The transport sector’s CO₂ emissions increased rapidly from the early 1990s to the early 2000s before levelling off and dropping following the 2008 financial crisis. Emissions had begun to rebound but dropped again during the COVID-19 pandemic. In 2017, transport emissions were the second largest source of energy-related emissions and accounted for 28% of total emissions excluding LULUCF. The current transport energy mix is dominated by oil with small shares of biomass and fossil gas.
1.5°C pathways analysed here indicate that transport CO₂ emissions would need to drop by 44–65% below 2019 levels by 2030, and by 96–98% by 2050. This would be enabled by decreasing energy demand coupled with electrification and fuel switching to hydrogen and biofuels. While the pathways show the US only reaching 5–6% electrification by 2030, this is very likely an underestimation of the potential for electrifying transport in the US. Between 2020 and 2021, the EV share of new light-duty vehicles nearly doubled, reaching 4.4% in 2021.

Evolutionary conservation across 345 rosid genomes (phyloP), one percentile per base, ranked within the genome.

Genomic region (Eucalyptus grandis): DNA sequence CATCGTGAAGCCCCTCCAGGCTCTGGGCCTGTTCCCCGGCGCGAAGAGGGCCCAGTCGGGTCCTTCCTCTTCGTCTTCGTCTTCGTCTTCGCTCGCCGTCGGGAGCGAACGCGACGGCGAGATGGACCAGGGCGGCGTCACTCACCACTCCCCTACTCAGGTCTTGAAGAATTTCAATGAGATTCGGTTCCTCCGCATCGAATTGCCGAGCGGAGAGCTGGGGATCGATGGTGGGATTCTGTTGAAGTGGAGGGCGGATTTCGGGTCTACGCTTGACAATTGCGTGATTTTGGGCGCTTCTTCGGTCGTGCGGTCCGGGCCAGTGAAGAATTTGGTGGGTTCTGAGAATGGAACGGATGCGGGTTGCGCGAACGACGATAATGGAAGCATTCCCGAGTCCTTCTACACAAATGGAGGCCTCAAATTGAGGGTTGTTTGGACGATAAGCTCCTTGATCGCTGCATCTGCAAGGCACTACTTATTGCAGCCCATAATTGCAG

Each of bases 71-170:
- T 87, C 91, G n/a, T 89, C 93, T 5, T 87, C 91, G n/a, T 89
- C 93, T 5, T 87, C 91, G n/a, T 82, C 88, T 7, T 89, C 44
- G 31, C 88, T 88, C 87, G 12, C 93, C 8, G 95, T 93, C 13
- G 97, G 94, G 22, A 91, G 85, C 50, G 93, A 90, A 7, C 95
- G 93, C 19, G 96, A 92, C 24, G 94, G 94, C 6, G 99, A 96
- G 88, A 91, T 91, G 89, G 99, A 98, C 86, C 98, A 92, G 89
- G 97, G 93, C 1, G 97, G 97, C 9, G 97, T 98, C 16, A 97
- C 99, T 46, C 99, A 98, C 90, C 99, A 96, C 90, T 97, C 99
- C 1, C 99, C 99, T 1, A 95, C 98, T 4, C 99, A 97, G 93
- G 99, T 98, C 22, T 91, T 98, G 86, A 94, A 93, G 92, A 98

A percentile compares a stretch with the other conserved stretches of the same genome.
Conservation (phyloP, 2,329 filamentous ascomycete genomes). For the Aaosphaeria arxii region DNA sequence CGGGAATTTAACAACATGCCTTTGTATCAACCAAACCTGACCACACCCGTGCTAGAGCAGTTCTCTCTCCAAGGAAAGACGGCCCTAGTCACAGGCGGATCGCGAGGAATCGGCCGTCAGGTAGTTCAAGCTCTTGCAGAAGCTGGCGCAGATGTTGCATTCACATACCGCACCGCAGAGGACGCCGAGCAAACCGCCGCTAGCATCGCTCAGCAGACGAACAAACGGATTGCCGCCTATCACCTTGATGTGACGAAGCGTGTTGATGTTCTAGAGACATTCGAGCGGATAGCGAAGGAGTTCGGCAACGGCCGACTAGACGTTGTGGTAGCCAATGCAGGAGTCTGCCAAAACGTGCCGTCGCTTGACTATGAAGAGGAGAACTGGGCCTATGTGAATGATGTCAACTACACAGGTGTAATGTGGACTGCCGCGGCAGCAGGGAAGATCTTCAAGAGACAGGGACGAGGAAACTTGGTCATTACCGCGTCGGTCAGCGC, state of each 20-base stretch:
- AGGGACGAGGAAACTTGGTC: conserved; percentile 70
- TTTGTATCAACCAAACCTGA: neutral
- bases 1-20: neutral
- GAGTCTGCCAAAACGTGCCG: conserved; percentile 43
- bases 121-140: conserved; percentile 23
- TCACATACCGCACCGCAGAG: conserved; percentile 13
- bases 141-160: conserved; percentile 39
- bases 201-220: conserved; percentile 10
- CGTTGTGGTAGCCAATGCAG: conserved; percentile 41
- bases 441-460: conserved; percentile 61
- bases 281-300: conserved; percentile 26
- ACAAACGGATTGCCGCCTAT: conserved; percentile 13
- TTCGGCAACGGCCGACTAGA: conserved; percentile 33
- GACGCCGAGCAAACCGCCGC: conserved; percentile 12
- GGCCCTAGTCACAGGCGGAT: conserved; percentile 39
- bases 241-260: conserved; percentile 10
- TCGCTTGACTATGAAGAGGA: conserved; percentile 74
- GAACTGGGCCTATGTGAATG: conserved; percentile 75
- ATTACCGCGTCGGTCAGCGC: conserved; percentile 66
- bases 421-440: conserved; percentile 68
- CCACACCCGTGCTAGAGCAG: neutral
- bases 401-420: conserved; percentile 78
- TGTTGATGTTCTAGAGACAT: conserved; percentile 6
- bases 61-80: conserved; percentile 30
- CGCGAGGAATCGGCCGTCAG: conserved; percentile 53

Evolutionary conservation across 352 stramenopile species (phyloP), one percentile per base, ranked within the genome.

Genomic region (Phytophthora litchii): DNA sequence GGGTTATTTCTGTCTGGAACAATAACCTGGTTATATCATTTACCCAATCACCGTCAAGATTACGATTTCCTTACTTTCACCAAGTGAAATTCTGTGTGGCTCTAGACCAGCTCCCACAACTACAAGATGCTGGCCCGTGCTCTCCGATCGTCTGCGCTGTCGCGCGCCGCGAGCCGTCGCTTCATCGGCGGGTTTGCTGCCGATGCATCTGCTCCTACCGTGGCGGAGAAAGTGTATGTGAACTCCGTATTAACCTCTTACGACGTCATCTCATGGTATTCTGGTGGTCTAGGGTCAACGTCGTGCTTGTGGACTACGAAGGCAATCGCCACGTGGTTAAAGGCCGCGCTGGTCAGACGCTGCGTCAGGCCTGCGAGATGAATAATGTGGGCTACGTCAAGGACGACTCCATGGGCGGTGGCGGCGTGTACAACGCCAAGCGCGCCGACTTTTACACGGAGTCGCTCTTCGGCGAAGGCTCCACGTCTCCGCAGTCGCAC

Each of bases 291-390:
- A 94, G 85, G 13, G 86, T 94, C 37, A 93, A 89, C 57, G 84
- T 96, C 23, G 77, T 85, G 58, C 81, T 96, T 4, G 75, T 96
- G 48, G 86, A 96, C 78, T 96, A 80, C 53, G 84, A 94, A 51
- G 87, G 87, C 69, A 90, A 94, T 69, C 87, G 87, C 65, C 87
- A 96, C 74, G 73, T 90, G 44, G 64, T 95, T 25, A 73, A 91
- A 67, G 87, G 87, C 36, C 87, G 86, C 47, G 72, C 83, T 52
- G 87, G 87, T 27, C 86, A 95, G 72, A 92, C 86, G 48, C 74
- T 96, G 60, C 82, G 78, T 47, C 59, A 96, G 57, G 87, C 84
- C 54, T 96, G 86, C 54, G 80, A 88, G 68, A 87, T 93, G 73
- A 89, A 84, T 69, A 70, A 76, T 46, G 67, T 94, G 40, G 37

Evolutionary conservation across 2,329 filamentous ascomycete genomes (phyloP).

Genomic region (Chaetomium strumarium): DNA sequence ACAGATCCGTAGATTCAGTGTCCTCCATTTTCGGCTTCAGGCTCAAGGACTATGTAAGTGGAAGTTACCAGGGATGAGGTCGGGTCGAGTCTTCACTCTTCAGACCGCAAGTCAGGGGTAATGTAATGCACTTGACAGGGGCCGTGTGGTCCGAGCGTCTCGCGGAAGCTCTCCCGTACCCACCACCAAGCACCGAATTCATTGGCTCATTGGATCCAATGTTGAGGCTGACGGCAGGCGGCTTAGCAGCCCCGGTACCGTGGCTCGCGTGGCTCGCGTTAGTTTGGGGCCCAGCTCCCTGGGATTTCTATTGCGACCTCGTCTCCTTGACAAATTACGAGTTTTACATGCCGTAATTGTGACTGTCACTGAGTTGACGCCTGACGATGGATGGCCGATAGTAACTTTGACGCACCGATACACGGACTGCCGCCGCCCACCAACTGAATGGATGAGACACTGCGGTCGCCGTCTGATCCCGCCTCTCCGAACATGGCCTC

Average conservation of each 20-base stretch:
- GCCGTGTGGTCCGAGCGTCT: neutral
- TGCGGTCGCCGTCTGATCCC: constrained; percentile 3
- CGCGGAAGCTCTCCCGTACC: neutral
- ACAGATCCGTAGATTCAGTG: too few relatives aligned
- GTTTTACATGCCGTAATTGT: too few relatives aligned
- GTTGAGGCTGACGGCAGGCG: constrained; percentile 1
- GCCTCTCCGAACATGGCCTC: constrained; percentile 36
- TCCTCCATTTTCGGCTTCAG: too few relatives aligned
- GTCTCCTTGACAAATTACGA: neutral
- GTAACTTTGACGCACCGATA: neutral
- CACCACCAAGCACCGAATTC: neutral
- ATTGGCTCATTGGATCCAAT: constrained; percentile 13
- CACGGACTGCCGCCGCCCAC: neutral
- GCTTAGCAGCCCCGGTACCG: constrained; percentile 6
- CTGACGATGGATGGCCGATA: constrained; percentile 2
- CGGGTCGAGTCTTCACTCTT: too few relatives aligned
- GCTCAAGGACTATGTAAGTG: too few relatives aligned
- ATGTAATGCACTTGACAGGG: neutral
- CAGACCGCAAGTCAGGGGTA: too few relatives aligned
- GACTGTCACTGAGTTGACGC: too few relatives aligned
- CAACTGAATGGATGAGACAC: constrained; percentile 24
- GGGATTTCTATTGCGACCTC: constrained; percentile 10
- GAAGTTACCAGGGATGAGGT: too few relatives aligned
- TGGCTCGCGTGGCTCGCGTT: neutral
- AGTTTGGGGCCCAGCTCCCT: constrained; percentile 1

The Biden administration has announced targets to have half of all new light-duty vehicles and 30% of new medium- and heavy-duty vehicles sold in the US to be zero-emission vehicles by 2030., These targets are supported by provisions in the Inflation Reduction Act (IRA) of 2022, such as EV tax credits, installation of charging infrastructure and domestic supply chain development. Analysis by BNEF expects IRA provisions to increase the US EV fleet by 20% above previous projections by 2030. California and Massachusetts have set even more ambitious EV targets with other states expected to join.
Missing from the IRA, however, were significant investments in passenger rail that had been in the failed Build Back Better bill that would help shift the US away from its dependence on cars.